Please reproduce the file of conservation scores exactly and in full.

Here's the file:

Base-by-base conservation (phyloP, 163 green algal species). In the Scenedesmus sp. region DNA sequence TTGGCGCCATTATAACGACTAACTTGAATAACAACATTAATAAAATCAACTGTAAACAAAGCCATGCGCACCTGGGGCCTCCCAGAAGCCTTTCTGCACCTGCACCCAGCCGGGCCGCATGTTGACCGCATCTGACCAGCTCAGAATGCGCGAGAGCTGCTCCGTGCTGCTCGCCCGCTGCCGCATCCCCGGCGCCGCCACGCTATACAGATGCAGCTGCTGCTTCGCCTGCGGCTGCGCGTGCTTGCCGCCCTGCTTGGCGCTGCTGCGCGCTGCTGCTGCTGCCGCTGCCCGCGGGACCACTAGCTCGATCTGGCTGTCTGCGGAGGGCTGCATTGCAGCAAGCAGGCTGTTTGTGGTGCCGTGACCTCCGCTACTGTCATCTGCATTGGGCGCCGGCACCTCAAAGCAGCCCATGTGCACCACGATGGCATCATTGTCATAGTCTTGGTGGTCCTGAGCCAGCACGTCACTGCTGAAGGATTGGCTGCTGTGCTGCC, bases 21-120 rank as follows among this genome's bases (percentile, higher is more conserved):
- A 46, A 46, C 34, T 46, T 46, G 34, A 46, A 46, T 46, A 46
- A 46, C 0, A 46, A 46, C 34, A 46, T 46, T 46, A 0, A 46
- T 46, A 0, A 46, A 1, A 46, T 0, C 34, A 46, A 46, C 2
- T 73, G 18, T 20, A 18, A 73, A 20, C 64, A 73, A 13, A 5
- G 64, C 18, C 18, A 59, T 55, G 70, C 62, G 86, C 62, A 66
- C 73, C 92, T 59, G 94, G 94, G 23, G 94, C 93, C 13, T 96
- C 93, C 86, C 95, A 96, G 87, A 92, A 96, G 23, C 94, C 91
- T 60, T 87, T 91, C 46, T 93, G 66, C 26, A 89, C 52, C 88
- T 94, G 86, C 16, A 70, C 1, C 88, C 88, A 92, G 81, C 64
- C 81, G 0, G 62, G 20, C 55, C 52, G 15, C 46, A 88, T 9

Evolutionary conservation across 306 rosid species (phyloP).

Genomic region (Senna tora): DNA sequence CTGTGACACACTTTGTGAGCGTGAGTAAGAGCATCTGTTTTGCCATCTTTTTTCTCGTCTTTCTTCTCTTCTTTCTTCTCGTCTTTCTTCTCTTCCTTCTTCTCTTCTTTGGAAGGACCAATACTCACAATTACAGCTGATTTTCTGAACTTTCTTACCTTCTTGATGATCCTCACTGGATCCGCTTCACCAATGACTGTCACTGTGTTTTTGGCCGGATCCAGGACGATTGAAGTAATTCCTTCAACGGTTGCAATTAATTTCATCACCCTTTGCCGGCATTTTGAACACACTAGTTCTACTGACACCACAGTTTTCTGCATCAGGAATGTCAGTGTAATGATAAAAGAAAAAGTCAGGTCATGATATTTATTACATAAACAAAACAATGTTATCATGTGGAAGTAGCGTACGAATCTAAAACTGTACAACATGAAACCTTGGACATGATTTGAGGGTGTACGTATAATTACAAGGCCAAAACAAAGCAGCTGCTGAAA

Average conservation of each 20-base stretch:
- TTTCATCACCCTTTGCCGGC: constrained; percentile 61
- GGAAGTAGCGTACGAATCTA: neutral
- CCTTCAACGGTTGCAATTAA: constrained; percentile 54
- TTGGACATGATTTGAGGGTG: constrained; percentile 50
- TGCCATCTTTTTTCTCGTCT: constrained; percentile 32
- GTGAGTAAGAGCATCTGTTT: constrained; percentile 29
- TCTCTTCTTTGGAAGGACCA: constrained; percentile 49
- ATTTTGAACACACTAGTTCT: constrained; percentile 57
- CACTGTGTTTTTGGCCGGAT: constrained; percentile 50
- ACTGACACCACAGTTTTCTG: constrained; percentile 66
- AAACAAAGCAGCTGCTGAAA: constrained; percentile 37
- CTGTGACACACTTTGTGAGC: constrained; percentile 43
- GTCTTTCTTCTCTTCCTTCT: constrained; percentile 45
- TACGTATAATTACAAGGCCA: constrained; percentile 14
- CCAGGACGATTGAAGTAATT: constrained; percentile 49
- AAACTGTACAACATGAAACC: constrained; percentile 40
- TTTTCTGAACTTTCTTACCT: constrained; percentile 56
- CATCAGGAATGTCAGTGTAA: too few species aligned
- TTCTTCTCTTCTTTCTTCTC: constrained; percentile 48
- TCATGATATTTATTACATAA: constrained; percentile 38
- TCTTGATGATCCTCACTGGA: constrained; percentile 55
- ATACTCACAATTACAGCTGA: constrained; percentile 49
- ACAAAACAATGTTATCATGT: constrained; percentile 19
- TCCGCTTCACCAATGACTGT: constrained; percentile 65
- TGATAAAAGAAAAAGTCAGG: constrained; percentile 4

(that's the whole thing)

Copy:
Base-by-base conservation (phyloP, 163 green algal species). In the Scenedesmus sp. region DNA sequence TTGGCGCCATTATAACGACTAACTTGAATAACAACATTAATAAAATCAACTGTAAACAAAGCCATGCGCACCTGGGGCCTCCCAGAAGCCTTTCTGCACCTGCACCCAGCCGGGCCGCATGTTGACCGCATCTGACCAGCTCAGAATGCGCGAGAGCTGCTCCGTGCTGCTCGCCCGCTGCCGCATCCCCGGCGCCGCCACGCTATACAGATGCAGCTGCTGCTTCGCCTGCGGCTGCGCGTGCTTGCCGCCCTGCTTGGCGCTGCTGCGCGCTGCTGCTGCTGCCGCTGCCCGCGGGACCACTAGCTCGATCTGGCTGTCTGCGGAGGGCTGCATTGCAGCAAGCAGGCTGTTTGTGGTGCCGTGACCTCCGCTACTGTCATCTGCATTGGGCGCCGGCACCTCAAAGCAGCCCATGTGCACCACGATGGCATCATTGTCATAGTCTTGGTGGTCCTGAGCCAGCACGTCACTGCTGAAGGATTGGCTGCTGTGCTGCC, bases 21-120 rank as follows among this genome's bases (percentile, higher is more conserved):
- A 46, A 46, C 34, T 46, T 46, G 34, A 46, A 46, T 46, A 46
- A 46, C 0, A 46, A 46, C 34, A 46, T 46, T 46, A 0, A 46
- T 46, A 0, A 46, A 1, A 46, T 0, C 34, A 46, A 46, C 2
- T 73, G 18, T 20, A 18, A 73, A 20, C 64, A 73, A 13, A 5
- G 64, C 18, C 18, A 59, T 55, G 70, C 62, G 86, C 62, A 66
- C 73, C 92, T 59, G 94, G 94, G 23, G 94, C 93, C 13, T 96
- C 93, C 86, C 95, A 96, G 87, A 92, A 96, G 23, C 94, C 91
- T 60, T 87, T 91, C 46, T 93, G 66, C 26, A 89, C 52, C 88
- T 94, G 86, C 16, A 70, C 1, C 88, C 88, A 92, G 81, C 64
- C 81, G 0, G 62, G 20, C 55, C 52, G 15, C 46, A 88, T 9

Evolutionary conservation across 306 rosid species (phyloP).

Genomic region (Senna tora): DNA sequence CTGTGACACACTTTGTGAGCGTGAGTAAGAGCATCTGTTTTGCCATCTTTTTTCTCGTCTTTCTTCTCTTCTTTCTTCTCGTCTTTCTTCTCTTCCTTCTTCTCTTCTTTGGAAGGACCAATACTCACAATTACAGCTGATTTTCTGAACTTTCTTACCTTCTTGATGATCCTCACTGGATCCGCTTCACCAATGACTGTCACTGTGTTTTTGGCCGGATCCAGGACGATTGAAGTAATTCCTTCAACGGTTGCAATTAATTTCATCACCCTTTGCCGGCATTTTGAACACACTAGTTCTACTGACACCACAGTTTTCTGCATCAGGAATGTCAGTGTAATGATAAAAGAAAAAGTCAGGTCATGATATTTATTACATAAACAAAACAATGTTATCATGTGGAAGTAGCGTACGAATCTAAAACTGTACAACATGAAACCTTGGACATGATTTGAGGGTGTACGTATAATTACAAGGCCAAAACAAAGCAGCTGCTGAAA

Average conservation of each 20-base stretch:
- TTTCATCACCCTTTGCCGGC: constrained; percentile 61
- GGAAGTAGCGTACGAATCTA: neutral
- CCTTCAACGGTTGCAATTAA: constrained; percentile 54
- TTGGACATGATTTGAGGGTG: constrained; percentile 50
- TGCCATCTTTTTTCTCGTCT: constrained; percentile 32
- GTGAGTAAGAGCATCTGTTT: constrained; percentile 29
- TCTCTTCTTTGGAAGGACCA: constrained; percentile 49
- ATTTTGAACACACTAGTTCT: constrained; percentile 57
- CACTGTGTTTTTGGCCGGAT: constrained; percentile 50
- ACTGACACCACAGTTTTCTG: constrained; percentile 66
- AAACAAAGCAGCTGCTGAAA: constrained; percentile 37
- CTGTGACACACTTTGTGAGC: constrained; percentile 43
- GTCTTTCTTCTCTTCCTTCT: constrained; percentile 45
- TACGTATAATTACAAGGCCA: constrained; percentile 14
- CCAGGACGATTGAAGTAATT: constrained; percentile 49
- AAACTGTACAACATGAAACC: constrained; percentile 40
- TTTTCTGAACTTTCTTACCT: constrained; percentile 56
- CATCAGGAATGTCAGTGTAA: too few species aligned
- TTCTTCTCTTCTTTCTTCTC: constrained; percentile 48
- TCATGATATTTATTACATAA: constrained; percentile 38
- TCTTGATGATCCTCACTGGA: constrained; percentile 55
- ATACTCACAATTACAGCTGA: constrained; percentile 49
- ACAAAACAATGTTATCATGT: constrained; percentile 19
- TCCGCTTCACCAATGACTGT: constrained; percentile 65
- TGATAAAAGAAAAAGTCAGG: constrained; percentile 4